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Plant Foods Hum Nutr. 2008 Dec;63(4):176-82. doi: 10.1007/s11130-008-0087-7. Epub 2008 Aug 23.

Ingestion of black chokeberry fruit extract leads to intestinal and systemic changes in a rat model of prediabetes and hyperlipidemia.

Author information

1
Department of Biological Analysis of Food, Institute of Animal Reproduction and Food Research, Polish Academy of Sciences, Olsztyn, Poland. adam@pan.olsztyn.pl

Abstract

This report presents a complex analysis of changes proceeding in the gut, blood and internal organs of rats with induced oxidative stress, glucose intolerance and hyperlipidemia after dietary supplementation with an extract from black chokeberry (Aronia melanocarpa) fruit, that is a condensed source of polyphenols (714 mg/g), especially anthocyanin glycosides (56.6%). The disturbances mimicking those observed in metabolic syndrome were induced by a high-fructose diet and simultaneous single injection of streptozotocin (20 mg/kg). Dietary supplementation with the chokeberry fruit extract (0.2%) decreased activity of maltase and sucrase as well as increased activity of lactase in the mucosa of the small intestine. Its ingestion led also to the improvement of antioxidant status, especially, the concentration of a lipid peroxidation indicator (TBARS) in organ tissues (liver, kidney and lung) was normalized; some cholesterol-lowering and distinct hypoglycemic actions were also observed. The mechanism of glucose reduction is likely to be multifactorial, and we suggest the factors related with the decreased activity of mucosal disaccharidases important for further investigation. In conclusion, chokeberry fruit derivatives may act as a promising supplementary therapeutic option in the prevention and treatment of disorders occurring in metabolic syndrome, as well as their complications.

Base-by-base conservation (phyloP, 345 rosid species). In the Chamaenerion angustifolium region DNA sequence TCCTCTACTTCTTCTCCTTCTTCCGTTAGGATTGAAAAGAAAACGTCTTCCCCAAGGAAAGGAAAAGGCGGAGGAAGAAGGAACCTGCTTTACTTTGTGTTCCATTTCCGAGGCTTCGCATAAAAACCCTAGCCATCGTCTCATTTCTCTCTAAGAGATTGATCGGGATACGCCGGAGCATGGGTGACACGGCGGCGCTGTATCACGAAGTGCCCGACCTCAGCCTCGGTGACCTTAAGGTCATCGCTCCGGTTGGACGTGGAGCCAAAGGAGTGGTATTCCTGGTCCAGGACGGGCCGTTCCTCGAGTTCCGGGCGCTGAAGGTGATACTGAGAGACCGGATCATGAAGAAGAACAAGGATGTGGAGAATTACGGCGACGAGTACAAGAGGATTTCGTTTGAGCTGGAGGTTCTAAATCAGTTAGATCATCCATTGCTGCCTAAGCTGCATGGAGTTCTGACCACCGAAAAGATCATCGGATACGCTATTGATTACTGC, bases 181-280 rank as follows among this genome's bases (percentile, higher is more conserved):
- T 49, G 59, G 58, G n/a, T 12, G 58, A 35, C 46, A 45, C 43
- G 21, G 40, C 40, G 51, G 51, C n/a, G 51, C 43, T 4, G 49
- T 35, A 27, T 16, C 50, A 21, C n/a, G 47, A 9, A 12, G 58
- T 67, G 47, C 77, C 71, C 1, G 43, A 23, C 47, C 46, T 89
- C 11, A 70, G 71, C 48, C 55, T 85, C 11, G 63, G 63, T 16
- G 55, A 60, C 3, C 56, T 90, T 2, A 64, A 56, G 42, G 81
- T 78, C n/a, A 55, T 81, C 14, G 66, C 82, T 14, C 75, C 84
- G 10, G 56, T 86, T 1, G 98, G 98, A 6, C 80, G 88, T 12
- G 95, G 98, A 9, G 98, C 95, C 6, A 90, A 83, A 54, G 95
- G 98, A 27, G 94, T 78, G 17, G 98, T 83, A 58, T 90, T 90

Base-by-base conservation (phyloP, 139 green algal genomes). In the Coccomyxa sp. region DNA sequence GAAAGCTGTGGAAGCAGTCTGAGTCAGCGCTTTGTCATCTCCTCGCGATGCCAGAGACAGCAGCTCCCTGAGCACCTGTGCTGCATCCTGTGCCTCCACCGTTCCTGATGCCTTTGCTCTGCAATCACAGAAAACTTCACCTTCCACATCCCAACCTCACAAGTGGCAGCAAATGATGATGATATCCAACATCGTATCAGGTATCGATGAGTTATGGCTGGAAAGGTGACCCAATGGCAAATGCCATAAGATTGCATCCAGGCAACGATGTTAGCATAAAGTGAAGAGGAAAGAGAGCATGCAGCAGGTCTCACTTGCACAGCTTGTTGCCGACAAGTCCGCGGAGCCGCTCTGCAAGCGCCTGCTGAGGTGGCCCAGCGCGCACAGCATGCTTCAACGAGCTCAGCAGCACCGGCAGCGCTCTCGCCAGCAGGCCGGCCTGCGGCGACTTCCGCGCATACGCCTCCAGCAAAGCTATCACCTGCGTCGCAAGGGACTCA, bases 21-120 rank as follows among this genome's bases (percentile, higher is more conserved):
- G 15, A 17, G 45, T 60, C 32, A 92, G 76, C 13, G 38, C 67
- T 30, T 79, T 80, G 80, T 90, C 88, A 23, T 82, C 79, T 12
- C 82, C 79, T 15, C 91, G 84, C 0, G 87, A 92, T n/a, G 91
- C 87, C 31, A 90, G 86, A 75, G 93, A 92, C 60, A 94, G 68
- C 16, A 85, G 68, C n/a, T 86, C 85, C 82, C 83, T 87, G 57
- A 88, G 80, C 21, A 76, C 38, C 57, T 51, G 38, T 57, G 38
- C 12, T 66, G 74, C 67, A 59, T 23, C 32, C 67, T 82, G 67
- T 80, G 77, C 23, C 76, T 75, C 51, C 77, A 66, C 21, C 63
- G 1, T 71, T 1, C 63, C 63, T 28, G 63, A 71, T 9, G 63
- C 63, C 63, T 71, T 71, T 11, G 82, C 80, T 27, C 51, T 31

PMID:
18726160
DOI:
10.1007/s11130-008-0087-7
[Indexed for MEDLINE]

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